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After slowest snowmelt in 31 years, this Denver snow will melt rapidly

It was 1992 the last time it took this long to melt snow in Denver. It won't happen with this new snow.

DENVER — Thursday, the sun popped out over Denver the day after a snowstorm. That's something we have not seen happen much this year. 

Even with the temperature in the low 30s and upper 20s, the direct sunlight was able to kickstart the melting of roughly 3 to 7 inches of snow that fell Tuesday night through the day on Wednesday.

And there are four more days of sun ahead. A mountain wave cloud could develop on Saturday, keeping the sunshine down a bit, but the temperatures will still climb into the 50s.

That means this new Denver snow will melt rapidly compared to previous snows this winter, which were followed by cold and clouds. 

At Denver’s official weather station, it took 17 days for the snow to melt after the storm on Dec. 28. And it took 18 days to melt after the Jan. 17 storm. It’s the first time in 31 years there’s been two streaks with snow on the ground for that long in the same winter.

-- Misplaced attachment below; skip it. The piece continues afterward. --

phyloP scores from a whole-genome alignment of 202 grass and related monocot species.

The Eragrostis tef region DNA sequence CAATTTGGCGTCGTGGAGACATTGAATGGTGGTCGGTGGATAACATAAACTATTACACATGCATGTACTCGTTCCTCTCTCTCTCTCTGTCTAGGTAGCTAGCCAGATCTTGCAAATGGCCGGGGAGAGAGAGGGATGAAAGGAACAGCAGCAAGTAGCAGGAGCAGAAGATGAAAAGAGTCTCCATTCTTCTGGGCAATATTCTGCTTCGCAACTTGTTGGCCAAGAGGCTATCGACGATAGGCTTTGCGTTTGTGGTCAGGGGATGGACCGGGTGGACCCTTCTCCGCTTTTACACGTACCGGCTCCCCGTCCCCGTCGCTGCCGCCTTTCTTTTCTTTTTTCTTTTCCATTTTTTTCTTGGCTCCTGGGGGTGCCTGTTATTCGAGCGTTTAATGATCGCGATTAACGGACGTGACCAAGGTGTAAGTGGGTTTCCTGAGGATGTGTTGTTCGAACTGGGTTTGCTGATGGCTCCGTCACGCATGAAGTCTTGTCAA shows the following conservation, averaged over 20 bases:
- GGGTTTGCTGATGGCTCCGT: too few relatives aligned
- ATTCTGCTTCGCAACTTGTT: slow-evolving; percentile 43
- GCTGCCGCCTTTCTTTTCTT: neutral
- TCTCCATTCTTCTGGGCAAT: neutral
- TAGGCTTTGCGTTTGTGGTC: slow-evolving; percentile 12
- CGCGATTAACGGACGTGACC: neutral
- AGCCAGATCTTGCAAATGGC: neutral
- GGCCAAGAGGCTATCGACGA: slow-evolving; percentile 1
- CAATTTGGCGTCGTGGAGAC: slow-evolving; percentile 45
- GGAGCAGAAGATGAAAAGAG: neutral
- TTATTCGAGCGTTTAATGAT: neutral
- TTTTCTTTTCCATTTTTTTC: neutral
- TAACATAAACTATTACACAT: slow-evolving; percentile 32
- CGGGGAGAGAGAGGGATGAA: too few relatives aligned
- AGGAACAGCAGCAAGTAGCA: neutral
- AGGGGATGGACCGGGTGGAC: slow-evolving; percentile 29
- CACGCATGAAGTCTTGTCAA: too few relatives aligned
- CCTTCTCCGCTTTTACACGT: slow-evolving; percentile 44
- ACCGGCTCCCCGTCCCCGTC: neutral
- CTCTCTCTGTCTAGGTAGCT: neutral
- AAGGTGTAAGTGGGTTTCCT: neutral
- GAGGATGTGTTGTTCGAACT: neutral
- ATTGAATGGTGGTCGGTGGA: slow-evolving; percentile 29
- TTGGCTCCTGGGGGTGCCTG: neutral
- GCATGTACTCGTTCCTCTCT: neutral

Of course, the monster 2006-07 streak went on for 100 days, so there wasn't really enough time to start a second streak. 

Credit: KUSA

There was a little less snow with this February storm, so that will also mean a faster melt, but the type of snow that fell will also play a big role.

It was a very dry snow, and with less water to melt or evaporate, there will be less heat energy required to get the job done.

Dry snow also stacks up on the ground differently because it usually has well-shaped dendrites, which are the six branches that stick out of the center of the snowflake.

That creates lots of airspace between the flakes, which leads to good ventilation. Some of the cold air can get pushed out, while warmer air is allowed to penetrate the snowpack.

A wet snow might not have the big dendrites, and it’s also heavier and compresses into a denser snowpack, which takes much longer to melt.

Most of this new snow in Denver will be gone by the end of the day on Sunday, but Monday and possibly most of the day on Tuesday could also have a lot of direct sunlight. 

As for that stingy snow that’s been lurking in the shadows since December – that dense snowpack could still be here when spring rolls around in mid-March.

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